There is a certain attitude people should have towards the life of this world. It has been explained by the Prophet (Pbuh). Should they maintain it, they rise in honor.
The Qur’an was Prophet Muhammad’s (Pbuh) permanent companion: He loved it and recited it at all times, in prayer, night worship and whenever he could. Once he asked his noble companion Abdullah ibn Masoud to recite from the Qur’an and he would listen. Abdullah said: “How can I recite it to you, when it is to you that it has been revealed?” The Prophet said: “I love to listen to it recited by someone else.” Abdullah recited the first 41 verses of Surah 4. As he read the last verse, he looked up to find the Prophet weeping. He told him to stop. That last verse says: “How will it be (on Judgment Day) when We shall bring a witness from every community, and call you as a witness against these people?” (4: 41)
In a Different World
The Prophet used to fast voluntarily, and sometimes he would not end his fast at sunset, as it is the norm in Islamic fasting. Some of his companions tried to do likewise, but he stopped them from doing so, saying: “I am unlike you; I stay the night with my Lord who gives me food and drink.” His long hours of prayer and address to God produced a great change in his human constitution. He was thus able to take very little food and drink, because his soul lived in a different world.
Yet, despite being spiritually so far removed from people, he lived with them, knowing their nature, feeling their worries and understanding their problems. He gave judgment in their cases without departing for a moment from the path of justice.
Can we emulate the Prophet and adopt the same attitude to the life of this world? Some mystics and ascetics have tried to discard worldly pleasures, living on the margin of life, and hoping to emulate prophets in their sublime standards. That is an impossible task they set for themselves.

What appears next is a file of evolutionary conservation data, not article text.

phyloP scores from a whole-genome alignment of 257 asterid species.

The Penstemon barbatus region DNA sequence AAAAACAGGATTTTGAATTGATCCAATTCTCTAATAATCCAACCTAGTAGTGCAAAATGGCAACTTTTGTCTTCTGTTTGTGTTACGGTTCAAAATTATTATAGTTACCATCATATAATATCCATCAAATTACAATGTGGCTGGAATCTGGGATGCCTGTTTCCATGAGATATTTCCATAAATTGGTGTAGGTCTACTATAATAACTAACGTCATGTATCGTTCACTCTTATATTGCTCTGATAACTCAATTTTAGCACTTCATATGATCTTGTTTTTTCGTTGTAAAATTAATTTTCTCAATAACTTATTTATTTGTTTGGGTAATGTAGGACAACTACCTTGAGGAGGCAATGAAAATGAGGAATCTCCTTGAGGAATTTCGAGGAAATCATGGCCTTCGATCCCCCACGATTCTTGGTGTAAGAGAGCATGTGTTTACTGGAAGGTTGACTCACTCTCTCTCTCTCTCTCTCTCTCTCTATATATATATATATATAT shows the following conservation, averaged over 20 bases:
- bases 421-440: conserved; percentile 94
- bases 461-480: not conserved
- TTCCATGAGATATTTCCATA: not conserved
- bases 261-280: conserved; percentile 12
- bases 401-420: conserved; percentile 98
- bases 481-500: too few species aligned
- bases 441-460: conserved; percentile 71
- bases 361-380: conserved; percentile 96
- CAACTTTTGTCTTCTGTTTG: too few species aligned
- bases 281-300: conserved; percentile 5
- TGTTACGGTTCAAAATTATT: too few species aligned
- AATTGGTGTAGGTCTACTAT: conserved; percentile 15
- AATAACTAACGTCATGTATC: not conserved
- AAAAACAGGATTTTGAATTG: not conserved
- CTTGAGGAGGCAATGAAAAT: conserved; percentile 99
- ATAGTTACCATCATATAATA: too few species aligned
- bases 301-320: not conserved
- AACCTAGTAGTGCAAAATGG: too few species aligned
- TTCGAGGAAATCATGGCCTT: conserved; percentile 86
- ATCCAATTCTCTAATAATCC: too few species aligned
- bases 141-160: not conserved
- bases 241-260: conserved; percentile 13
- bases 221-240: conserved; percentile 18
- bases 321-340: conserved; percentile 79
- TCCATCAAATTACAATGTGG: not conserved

There is a certain attitude people should have towards the life of this world. It has been explained by the Prophet and we would like them to know it. Should they maintain it, they rise in honor. Korah (or Qarun, as he is called in the Qur’an) was extremely wealthy. People admired his riches and dearly wished to be similarly rich. God did not require him to abandon his life, but simply outlined a few things for him to do. He was required to reflect on how he acquired his wealth. It is granted by God. Hence, he was told to look at his wealth and say: “Whatever God wills will take place. No power works without God’s will.”
In his arrogance, Korah said that he acquired his wealth through his genius. If we assume, for argument’s sake that this was true, who gave him his intelligence? It is undoubtedly God, but he chooses to be oblivious of the fact. When God bestows His favors on someone, He wants that person to acknowledge those favors. Is this difficult? He wants the recipient to be kind, just, seeking what is right and good. He said to Korah: “Seek, by means of what God has granted you, the good of the life to come, without forgetting your rightful share in this world; and do good just as God has done good to you, and do not seek to spread corruption on earth.” (28: 77)
Their Own Desires
Unfortunately, many people receive God’s great bounty, but they are mindful only of their own desires, careless about others. They immerse themselves in pleasures at the expense of the hungry. In their arrogance, they look with disdain at others. God has warned believers against such stupidity: “Believers! Do not let your riches or your children make you oblivious of the remembrance of God. Those who do so will surely be the losers. Give, then, out of what We have provided for you, before death comes to any of you, and then he says, ‘My Lord, if You would grant me a delay for a short while, I would give in charity and be one of the righteous.'” (63: 9-10)